Monday, August 29, 2005


Last night I couldn’t stop reading the Katrina updates. It was addictive for D, too; he was on one computer checking different satellite and radar views, while I was on the laptop reading blogs and disaster projections.

Some were writing with almost glee at the possible scope of the disaster for New Orleans—city destroyed, a hundred thousand dead, evacuees having no home to return to, chemical pollution disaster, and so on. And the weather people certainly get excited about the prospect of a huge, destroying storm. What’s in human nature that almost looks forward to something horrible happening, as long as it’s taking place somewhere else?

The thing that makes a hurricane different from an earthquake, tornado, or tsunami is that you can see it coming days in advance, and there’s nothing you can do about it, except grab your family photos and pets and RUN. Where the other natural disasters strike suddenly, you have several days to see this twisting, growing storm bearing down on you, and know that there’s nothing that can be done to allay its destruction.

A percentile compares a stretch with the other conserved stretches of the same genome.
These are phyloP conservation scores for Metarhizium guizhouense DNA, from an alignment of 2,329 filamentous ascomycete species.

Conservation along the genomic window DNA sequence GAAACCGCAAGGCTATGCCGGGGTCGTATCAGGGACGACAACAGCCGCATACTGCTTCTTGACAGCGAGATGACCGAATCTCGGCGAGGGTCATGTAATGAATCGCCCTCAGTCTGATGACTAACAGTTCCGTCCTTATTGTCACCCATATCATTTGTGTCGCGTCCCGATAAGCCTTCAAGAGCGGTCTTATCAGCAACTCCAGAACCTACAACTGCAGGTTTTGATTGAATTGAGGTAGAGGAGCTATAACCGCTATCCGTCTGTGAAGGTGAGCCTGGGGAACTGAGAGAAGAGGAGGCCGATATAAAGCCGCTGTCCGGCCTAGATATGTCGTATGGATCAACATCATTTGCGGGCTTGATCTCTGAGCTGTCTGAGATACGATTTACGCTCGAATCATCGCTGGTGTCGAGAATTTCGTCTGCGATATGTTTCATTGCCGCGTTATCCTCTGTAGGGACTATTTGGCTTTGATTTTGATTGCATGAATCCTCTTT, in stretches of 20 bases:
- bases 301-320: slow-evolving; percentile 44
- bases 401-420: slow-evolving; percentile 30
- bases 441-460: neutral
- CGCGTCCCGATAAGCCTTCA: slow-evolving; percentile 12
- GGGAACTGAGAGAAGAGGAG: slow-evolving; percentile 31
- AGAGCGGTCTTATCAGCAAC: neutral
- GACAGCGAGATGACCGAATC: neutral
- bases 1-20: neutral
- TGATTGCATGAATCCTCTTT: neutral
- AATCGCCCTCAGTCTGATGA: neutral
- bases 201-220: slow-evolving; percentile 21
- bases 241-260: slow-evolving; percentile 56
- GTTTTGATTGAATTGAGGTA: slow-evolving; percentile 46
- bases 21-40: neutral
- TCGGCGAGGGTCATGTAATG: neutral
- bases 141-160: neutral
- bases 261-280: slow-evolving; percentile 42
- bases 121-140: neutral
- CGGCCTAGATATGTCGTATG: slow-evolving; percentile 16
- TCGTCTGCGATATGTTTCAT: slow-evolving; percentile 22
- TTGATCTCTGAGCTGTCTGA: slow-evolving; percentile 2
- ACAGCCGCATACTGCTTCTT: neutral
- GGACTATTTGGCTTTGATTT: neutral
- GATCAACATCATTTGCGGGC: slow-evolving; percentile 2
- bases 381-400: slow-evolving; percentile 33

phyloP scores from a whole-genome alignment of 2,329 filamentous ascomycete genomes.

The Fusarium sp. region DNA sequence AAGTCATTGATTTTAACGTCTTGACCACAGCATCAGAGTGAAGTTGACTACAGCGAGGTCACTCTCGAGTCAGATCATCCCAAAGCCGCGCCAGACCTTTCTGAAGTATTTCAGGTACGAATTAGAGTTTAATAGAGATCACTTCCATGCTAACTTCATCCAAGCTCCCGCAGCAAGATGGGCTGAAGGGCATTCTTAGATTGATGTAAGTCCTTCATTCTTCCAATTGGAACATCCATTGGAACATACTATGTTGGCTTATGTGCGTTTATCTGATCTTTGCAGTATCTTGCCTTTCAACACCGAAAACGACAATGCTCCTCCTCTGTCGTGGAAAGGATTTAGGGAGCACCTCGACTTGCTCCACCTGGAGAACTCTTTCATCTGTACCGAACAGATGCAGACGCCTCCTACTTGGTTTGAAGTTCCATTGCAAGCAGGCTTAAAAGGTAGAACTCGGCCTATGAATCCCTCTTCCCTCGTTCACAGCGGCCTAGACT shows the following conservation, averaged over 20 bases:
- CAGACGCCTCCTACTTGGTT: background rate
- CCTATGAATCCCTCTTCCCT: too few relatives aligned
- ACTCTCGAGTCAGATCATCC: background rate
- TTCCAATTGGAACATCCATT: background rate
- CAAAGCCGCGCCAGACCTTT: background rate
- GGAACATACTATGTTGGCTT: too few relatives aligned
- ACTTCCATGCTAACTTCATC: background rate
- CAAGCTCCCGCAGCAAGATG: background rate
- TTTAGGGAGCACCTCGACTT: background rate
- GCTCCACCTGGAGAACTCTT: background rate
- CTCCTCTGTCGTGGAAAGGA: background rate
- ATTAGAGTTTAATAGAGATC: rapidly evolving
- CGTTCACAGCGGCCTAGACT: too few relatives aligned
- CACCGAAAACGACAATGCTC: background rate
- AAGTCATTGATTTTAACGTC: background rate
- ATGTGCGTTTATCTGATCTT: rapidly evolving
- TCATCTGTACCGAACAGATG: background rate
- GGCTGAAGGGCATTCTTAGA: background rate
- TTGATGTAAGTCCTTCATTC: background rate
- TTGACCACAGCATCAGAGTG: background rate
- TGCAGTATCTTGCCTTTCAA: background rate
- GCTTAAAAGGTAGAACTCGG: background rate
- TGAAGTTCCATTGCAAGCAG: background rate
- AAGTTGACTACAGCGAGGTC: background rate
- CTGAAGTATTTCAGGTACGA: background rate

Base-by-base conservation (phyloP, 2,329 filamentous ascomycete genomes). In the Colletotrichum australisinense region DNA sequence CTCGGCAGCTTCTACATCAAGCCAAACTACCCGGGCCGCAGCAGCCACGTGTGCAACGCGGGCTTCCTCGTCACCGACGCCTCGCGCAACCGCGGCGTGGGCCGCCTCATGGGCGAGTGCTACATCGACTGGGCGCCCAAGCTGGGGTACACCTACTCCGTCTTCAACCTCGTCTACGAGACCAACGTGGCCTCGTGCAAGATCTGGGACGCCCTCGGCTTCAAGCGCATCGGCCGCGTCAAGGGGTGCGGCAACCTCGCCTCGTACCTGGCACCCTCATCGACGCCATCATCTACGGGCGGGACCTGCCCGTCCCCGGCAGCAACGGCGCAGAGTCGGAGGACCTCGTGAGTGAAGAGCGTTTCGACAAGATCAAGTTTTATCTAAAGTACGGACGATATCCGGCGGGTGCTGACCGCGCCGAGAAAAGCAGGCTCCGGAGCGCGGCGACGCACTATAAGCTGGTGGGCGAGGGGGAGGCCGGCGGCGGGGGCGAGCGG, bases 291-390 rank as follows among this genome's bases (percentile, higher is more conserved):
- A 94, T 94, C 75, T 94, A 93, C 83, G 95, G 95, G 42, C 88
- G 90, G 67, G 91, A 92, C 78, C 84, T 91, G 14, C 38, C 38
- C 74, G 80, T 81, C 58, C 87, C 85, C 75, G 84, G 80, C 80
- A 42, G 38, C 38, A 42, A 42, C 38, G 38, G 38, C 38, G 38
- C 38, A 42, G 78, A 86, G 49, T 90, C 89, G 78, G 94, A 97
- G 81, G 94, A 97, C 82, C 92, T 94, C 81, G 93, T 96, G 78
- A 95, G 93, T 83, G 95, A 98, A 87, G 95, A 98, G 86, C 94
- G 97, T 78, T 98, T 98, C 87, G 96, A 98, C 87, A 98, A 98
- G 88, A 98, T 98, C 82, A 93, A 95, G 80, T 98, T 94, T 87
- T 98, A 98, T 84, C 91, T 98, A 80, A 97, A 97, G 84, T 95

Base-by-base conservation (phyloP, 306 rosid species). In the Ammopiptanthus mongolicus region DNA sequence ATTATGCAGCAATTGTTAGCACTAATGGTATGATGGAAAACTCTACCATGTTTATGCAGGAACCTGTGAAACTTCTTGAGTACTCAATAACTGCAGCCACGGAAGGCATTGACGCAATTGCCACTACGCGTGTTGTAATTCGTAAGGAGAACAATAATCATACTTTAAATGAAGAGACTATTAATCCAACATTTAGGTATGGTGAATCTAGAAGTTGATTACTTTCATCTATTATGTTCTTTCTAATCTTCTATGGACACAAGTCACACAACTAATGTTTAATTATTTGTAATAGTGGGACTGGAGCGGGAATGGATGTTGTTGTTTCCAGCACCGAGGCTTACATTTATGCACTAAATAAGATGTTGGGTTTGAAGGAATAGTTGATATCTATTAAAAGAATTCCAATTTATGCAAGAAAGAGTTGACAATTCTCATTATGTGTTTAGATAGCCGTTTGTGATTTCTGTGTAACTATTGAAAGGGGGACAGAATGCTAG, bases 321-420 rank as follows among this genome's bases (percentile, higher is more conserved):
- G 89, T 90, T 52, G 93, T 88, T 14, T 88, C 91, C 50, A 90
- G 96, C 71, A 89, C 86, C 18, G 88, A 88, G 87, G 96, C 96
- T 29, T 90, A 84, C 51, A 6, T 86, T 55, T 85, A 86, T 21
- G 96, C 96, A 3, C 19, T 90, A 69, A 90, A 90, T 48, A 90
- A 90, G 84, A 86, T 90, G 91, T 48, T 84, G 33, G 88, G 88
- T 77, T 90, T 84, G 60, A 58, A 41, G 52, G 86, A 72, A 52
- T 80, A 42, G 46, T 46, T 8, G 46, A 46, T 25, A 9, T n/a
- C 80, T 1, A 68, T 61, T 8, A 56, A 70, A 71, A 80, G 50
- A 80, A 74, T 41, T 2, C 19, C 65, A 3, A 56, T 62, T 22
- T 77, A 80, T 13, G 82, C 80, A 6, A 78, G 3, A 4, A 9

It’s hard for the mind to absorb the idea that a major U.S. city could be destroyed by the elements. We believe we have gotten so good at controlling our environment. Surely “they” will think of something.

So the hurricane is coming ashore right now, and it’s maybe not the worst possible hit for New Orleans, but still bad. What a dumb place to build a city—below the Mississippi River, with water on three sides. And where’s the National Guard, to help with security and clean up afterwards? Mostly in Iraq!

The best to hope for is that the weather people were once again crying wolf, and desensitizing people yet again to their forecasts. But it will still be an excuse to raise gas prices.


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